While Miller’s apprenticeship is a multi-year commitment, many credentialing programs typically require only a few months of training and a few thousand dollars. But they can still translate into a huge boost in wages. An entry-level IT worker with CompTIA “A+” certification, for example, can expect to earn $18 to $25 an hour. Certified welders can earn as much as $62,100 a year, according to the Bureau of Labor Statistics, while the highest-paid electricians can make as much as $90,420. Many of the credentials on the state’s approved list involve so-called “middle skill” jobs, which require specialized training but no college degree. According to the National Skills Coalition, as many as 53 percent of all U.S. jobs fit into this category in 2015.

Continued at the Washington Monthly

 

Why Democrats should dump “free college”

When congressional Democrats recently rolled out a new economic policy agenda aimed at staking out a new, populist-leaning course for the Democratic Party—dubbed “A Better Deal”—one idea was conspicuously missing: free college.

As the signature idea of Vermont Senator Bernie Sanders, whose populist presidential campaign nearly upended the Democratic primary in 2016, “free college” would seem a natural fit for Democrats’ first post-election platform—both as a hat tip to the millions of younger progressives energized by Sanders’s candidacy, and as a rallying point in the fight against inequality. Instead, “A Better Deal” called for what some liberals consider thin gruel: more apprenticeships and employer incentives to invest in workers’ skills.

The Nation’s Katrina vanden Heuvel, for example, argues the focus on skills “does nothing to address the fundamental unfairness that plagues the economy.” Others, such as Robert Borosage, are more blunt, attacking the emphasis on skills as a “charade” that is “clearly a nod to the still potent New Democrat forces in the party.”

But the Senate Democrats’ strategy is the right move. If Democrats want to win the broadest possible support both in 2018 and beyond, “free college” is not the way to do it. In fact, a Democratic insistence on free college would guarantee the party continues to talk past a significant group of voters who don’t believe that college is the best or only path to the middle class.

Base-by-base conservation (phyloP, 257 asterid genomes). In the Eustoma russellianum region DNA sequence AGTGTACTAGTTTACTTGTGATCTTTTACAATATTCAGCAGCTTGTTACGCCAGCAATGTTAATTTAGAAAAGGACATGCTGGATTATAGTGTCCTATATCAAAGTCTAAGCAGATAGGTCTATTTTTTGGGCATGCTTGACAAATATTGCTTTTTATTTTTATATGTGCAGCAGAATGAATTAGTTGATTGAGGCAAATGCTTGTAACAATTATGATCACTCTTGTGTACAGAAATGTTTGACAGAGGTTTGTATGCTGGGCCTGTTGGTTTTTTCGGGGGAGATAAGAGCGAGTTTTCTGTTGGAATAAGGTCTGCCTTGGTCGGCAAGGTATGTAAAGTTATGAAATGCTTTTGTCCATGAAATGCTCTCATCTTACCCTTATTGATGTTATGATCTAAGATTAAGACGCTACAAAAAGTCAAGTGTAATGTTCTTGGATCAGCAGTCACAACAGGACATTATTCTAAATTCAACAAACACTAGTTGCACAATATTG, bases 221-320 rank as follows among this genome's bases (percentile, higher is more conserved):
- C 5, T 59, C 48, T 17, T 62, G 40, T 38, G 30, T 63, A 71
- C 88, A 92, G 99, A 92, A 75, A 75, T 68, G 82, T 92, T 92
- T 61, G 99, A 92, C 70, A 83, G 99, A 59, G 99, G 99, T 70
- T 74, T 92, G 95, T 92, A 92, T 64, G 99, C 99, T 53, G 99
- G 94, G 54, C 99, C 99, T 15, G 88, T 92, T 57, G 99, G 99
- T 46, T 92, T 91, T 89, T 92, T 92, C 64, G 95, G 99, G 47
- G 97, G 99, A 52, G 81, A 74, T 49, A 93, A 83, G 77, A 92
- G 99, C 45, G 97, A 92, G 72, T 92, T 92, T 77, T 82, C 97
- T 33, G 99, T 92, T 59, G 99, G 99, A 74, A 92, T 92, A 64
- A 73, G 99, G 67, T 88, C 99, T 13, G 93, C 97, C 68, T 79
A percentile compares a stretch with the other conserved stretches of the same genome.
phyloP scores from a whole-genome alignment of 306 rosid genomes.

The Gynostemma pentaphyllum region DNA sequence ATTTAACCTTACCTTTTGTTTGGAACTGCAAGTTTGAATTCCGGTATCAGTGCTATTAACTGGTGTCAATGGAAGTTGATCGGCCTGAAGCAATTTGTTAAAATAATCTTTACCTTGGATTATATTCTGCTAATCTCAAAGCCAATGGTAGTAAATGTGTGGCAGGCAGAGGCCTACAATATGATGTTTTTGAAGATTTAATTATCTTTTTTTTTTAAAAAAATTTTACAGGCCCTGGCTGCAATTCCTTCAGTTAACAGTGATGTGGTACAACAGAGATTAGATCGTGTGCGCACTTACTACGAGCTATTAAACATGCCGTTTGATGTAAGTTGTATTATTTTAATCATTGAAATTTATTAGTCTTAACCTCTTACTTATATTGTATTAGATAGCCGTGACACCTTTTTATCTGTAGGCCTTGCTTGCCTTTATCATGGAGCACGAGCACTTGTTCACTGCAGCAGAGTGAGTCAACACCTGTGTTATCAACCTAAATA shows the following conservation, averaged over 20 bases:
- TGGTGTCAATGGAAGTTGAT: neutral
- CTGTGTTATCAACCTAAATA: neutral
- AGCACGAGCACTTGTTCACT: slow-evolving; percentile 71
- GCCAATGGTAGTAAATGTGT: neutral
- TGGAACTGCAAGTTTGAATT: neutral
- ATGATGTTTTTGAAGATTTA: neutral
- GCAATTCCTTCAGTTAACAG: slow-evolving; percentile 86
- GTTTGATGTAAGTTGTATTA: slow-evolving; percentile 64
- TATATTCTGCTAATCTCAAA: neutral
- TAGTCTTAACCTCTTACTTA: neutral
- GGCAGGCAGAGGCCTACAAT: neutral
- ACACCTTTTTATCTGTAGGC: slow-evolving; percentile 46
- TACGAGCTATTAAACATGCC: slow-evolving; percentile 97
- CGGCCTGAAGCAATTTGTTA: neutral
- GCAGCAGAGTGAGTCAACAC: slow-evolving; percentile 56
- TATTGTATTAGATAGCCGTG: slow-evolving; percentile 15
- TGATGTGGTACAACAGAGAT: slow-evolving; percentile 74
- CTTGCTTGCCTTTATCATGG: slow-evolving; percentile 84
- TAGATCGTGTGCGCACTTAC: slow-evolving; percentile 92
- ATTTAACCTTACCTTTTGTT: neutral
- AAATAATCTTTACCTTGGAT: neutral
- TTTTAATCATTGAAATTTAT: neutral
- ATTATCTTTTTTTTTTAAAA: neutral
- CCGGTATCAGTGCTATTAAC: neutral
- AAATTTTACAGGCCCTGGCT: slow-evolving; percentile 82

“Free college” might have its share of passionate adherents, but it hasn’t been broadly popular with voters. A 2016 Gallup poll, for example, found that less than half of Americans—or just 47 percent—supported the idea of tuition-free college. It’s especially unpopular among the white working class voters who flocked to Donald Trump and whom Democrats are now working hard to court.

One reason for this lack of enthusiasm might be the price tag. Even the skimpiest of benefits would be enormously expensive in the aggregate. Sanders, who recently reintroduced his “College for All” legislation, estimates the cost of his plan, to be paid for by a new “transactions tax” on stock trades, would be $47 billion a year (and that’s assuming states pick up one-third of the tab).

 

But there are other, deeper reasons why “free college” has failed to catch fire, particularly among the white working class. A sizeable share of voters don’t believe they would benefit from free college—or that the benefits would even flow their way. Many Americans also rightly believe that you don’t need a college degree to get a decent job, even in today’s globalized economy.

Continued at the Washington Monthly

Why more students should go to college in high school

Dual enrollment’ programs—where students attend both high school and college—are gaining in popularity as college costs soar.

Via Washington Monthly

At just 24 years old, Haleigh Funk Butler already has seven years of professional experience in nursing. At 17, she started training at Culpeper Community Hospital in Culpeper, Virginia, and then worked at a family practice in nearby Warrenton. At 19, she became a registered nurse. For the past four and a half years, she’s worked in the medical-surgical unit at the Novant Health–UVA Health System Culpeper Medical Center.

“Patients look at me and think I’m 16 years old,” Funk Butler said. “They say, ‘Hold up! How long have you been doing this?’ I tell them I’ve been a nurse for 7 years.”

What gave Funk Butler the head start in her career was a “dual enrollment” program at Eastern View High School in Culpeper, which prepared her to become a licensed practical nurse (LPN) at the same time she was earning her diploma. Funk Butler took her LPN exam the month before her high school graduation in 2011 and then immediately landed the job in Warrenton, where she worked full-time while pursuing her RN license at Germanna Community College in Locust Grove. She continued to work and study and eventually earned a bachelor’s degree in nursing last year from the University of Mary Washington in Fredericksburg, Virginia.

“If I had gone the traditional route, I would only have been a nurse for two years or maybe three years by now,” Funk Butler said. “I feel like I’m in a much more mature state than other people I know who are still struggling to find that job as a career.”